Search Images Maps Play YouTube News Gmail Drive More »
Sign in
Screen reader users: click this link for accessible mode. Accessible mode has the same essential features but works better with your reader.

Patents

  1. Advanced Patent Search
Publication numberUS20070271842 A1
Publication typeApplication
Application numberUS 11/654,164
Publication dateNov 29, 2007
Filing dateJan 16, 2007
Priority dateSep 15, 2004
Also published asUS8261486
Publication number11654164, 654164, US 2007/0271842 A1, US 2007/271842 A1, US 20070271842 A1, US 20070271842A1, US 2007271842 A1, US 2007271842A1, US-A1-20070271842, US-A1-2007271842, US2007/0271842A1, US2007/271842A1, US20070271842 A1, US20070271842A1, US2007271842 A1, US2007271842A1
InventorsW. Bissonnette, Robert Wainwright, Carson Payne, John Thompson, Robert Bromley, Curt Morgan
Original AssigneeAerogrow International, Inc.
Export CitationBiBTeX, EndNote, RefMan
External Links: USPTO, USPTO Assignment, Espacenet
Systems and methods for controlling liquid delivery and distribution to plants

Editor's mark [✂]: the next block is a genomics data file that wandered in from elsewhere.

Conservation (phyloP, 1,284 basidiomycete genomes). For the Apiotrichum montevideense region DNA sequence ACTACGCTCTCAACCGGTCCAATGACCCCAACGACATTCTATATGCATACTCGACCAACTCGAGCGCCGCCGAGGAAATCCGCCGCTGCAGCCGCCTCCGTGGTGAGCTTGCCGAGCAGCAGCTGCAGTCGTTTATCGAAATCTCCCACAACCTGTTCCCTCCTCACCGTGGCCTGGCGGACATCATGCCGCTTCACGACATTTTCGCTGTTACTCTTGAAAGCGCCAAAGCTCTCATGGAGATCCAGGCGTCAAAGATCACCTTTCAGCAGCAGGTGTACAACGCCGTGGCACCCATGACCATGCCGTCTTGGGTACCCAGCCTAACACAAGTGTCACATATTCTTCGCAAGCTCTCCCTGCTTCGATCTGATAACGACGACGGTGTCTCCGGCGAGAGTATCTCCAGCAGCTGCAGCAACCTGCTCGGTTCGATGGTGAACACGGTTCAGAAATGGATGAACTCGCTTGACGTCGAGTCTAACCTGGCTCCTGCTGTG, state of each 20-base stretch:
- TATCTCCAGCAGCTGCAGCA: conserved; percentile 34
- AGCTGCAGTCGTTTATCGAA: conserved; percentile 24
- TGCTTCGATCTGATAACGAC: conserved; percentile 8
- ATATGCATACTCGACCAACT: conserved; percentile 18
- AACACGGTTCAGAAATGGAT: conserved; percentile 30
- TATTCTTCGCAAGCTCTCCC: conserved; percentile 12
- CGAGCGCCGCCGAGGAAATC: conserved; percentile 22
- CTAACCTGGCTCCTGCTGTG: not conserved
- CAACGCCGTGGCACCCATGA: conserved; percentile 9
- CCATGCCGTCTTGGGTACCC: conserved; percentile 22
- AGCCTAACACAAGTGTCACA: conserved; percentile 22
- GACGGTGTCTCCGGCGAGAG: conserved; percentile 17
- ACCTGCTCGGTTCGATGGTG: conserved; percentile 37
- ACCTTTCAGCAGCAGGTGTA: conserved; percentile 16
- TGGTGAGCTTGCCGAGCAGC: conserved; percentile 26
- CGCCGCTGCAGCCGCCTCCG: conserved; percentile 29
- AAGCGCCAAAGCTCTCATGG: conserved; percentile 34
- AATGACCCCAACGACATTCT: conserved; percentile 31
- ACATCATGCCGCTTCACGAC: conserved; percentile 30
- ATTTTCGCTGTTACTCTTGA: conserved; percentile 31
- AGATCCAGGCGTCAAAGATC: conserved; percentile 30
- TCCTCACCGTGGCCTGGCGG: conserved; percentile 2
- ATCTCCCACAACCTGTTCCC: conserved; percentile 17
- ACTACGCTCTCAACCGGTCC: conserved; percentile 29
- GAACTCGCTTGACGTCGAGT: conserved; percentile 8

US 20070271842 A1
Abstract
This invention provides a system and methods for providing liquid to a plant or a seed that can germinate into a plant, said system including: a liquid delivery device; an actuator; a vessel; and a vessel support; wherein said actuator is operable to cause said liquid delivery device to deliver said liquid to said plant or seed only when said vessel is brought into proximity with said vessel support.
Images(22)
Previous page
Next page
Claims(19)
1. A system for providing liquid to a plant or a seed that can germinate into a plant, said system comprising:
a) a liquid delivery device;
b) an actuator;
c) a vessel; and
d) a vessel support;
wherein said actuator is operable to cause said liquid delivery device to be able to deliver said liquid to said plant or seed only when said vessel is brought into proximity with said vessel support.
2. The system of claim 1 wherein said liquid delivery device comprises a pump.
3. The system of claim 1 wherein bringing into proximity is directly contacting said vessel support with said vessel.